How to get rich by being evil
There are a lot of ways to become rich. Some people work hard and save their money. Some people win the lottery. Some people invent something wonderfully useful. An awful lot of people who get rich, though, do it by being evil. Here's a quick look at some evil tactics, and some thoughts on whether they can work for you.
Most of the people who get rich by being evil run a business. Running a business isn't evil, of course, and running a business is a lot of hard work, whether you're evil or not. It suits some people, but most people wouldn't be interested in working that hard, except for the chance to get rich. Just like there are lots of ways to get rich, there are lots of ways to get rich running a business. This post, though, is about three of the evil ones.
Privatize profits, socialize costs
The most crucial step in getting rich by being evil is to arrange things so that, as much as possible, you share your costs without having to share your profits.
As a society, we already share lots of costs: police and courts, roads and bridges, public schools and state universities. The key to getting rich by being evil is to build on that strategy.
Don't spend money to avoid leaking toxic chemicals into the ground water--the municipal water system is there to pay the costs to provide clean water. Don't negotiate on unequal terms with foreign suppliers of raw materials--the US military is a powerful tool to ensure access. If your business is in danger of failing, do your best to make it look like a failure could endanger the whole financial system--a central bank rescue won't make you rich, but it could keep you from being wiped out.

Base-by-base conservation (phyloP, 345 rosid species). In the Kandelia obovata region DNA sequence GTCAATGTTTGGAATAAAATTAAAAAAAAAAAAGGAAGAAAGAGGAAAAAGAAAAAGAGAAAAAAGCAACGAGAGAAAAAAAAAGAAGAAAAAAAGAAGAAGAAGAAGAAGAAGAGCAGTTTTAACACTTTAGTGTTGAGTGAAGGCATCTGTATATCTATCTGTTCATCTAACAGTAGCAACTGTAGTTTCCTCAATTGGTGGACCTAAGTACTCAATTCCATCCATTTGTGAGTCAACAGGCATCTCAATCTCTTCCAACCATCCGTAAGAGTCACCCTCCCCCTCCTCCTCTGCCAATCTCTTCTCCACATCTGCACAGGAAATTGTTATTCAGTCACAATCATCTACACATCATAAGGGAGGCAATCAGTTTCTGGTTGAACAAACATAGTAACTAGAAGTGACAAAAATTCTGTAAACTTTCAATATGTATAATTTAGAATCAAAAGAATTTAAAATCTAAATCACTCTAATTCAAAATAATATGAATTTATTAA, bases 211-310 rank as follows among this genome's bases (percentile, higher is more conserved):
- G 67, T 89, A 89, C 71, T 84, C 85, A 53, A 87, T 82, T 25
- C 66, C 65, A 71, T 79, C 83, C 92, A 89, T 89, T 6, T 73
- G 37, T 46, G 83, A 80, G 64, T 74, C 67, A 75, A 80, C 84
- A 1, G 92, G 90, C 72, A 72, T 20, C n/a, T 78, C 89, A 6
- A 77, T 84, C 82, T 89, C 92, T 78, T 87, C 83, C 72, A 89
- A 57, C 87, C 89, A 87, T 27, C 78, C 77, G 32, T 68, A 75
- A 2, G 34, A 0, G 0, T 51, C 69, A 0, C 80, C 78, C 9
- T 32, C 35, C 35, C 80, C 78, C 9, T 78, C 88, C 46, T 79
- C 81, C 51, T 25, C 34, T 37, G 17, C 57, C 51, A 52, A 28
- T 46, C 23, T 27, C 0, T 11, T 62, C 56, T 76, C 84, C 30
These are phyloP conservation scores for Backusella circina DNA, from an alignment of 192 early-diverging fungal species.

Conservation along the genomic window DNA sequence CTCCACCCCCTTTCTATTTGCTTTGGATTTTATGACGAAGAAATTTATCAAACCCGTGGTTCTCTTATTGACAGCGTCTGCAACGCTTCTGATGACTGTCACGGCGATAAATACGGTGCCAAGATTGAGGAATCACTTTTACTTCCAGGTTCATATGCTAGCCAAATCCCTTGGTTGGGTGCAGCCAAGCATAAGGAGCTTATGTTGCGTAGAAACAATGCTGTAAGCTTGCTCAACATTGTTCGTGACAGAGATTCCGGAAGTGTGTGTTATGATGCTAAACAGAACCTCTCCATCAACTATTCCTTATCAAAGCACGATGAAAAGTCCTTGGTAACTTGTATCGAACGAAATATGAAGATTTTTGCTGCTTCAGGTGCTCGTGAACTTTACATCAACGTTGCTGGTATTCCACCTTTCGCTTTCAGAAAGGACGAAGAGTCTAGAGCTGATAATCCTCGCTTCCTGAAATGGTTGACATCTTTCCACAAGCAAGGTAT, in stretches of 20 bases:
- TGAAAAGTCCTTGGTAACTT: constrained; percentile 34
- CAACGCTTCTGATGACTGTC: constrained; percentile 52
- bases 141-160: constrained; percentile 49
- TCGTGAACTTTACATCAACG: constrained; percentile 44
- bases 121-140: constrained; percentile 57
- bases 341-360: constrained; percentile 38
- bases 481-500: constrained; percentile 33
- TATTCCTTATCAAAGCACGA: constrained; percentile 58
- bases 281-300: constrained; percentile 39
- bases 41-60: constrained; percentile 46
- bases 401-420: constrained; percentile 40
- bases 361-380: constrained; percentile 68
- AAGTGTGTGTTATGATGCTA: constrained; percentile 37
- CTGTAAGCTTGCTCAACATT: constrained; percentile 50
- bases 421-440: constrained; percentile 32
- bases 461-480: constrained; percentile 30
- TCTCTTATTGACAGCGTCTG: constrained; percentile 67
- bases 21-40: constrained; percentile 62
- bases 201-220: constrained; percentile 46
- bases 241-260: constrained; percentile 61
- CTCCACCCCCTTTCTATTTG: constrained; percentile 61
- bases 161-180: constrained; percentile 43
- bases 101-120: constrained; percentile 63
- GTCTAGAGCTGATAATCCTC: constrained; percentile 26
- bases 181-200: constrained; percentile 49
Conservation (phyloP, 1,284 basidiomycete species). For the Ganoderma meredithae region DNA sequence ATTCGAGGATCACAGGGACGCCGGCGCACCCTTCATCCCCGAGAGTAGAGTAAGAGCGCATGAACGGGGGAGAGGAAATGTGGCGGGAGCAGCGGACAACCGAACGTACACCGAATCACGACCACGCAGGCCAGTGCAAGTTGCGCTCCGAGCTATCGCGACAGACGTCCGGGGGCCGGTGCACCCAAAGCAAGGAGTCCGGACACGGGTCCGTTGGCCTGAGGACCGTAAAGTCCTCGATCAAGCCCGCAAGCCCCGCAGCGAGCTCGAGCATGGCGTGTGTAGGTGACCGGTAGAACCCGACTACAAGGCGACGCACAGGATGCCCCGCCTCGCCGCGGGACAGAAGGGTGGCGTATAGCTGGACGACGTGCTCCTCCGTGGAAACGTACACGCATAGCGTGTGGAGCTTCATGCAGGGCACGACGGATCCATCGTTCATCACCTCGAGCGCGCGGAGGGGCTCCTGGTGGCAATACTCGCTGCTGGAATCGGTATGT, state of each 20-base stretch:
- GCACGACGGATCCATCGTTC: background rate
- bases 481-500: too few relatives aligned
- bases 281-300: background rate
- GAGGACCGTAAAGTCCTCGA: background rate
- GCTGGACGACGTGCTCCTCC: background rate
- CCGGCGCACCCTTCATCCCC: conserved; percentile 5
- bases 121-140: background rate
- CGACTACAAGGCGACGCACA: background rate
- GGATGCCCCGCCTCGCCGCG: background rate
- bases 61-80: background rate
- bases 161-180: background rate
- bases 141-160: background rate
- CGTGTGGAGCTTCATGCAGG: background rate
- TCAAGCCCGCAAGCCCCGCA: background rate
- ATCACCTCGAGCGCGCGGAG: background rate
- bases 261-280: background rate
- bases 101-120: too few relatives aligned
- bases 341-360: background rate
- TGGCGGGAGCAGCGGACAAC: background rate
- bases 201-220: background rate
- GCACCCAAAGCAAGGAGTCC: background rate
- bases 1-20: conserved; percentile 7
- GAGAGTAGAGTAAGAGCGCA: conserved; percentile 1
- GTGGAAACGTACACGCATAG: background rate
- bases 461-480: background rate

These are extreme examples, because it's actually pretty tough to socialize your regular costs, except where there's a strong tradition of governments providing those particular functions. As that last case shows, though, it's not so hard to socialize some of the risks. Simply arranging your business as a corporation does that to a certain extent--it turns your business venture into a "heads I win, tails you lose" proposition. If your risks pay off, you own a hugely successful business. If they don't, the corporation goes bust, not your personal finances. It's a scheme designed to encourage people to take risks they couldn't otherwise afford. That's great for people who are inclined that way anyway--at the expense of the rest of us.
Encourage people to take advantage of themselves
Some of your employees just want to do a day's work for a day's pay. Others want to make a career of working at your firm. Others want to participate in your successes and failures. In all these cases--and especially in the latter two--you can encourage them to take advantage of themselves for your benefit.
The key to making this work for you is to promise as little as possible, while hinting that your employees will share in the benefits of success.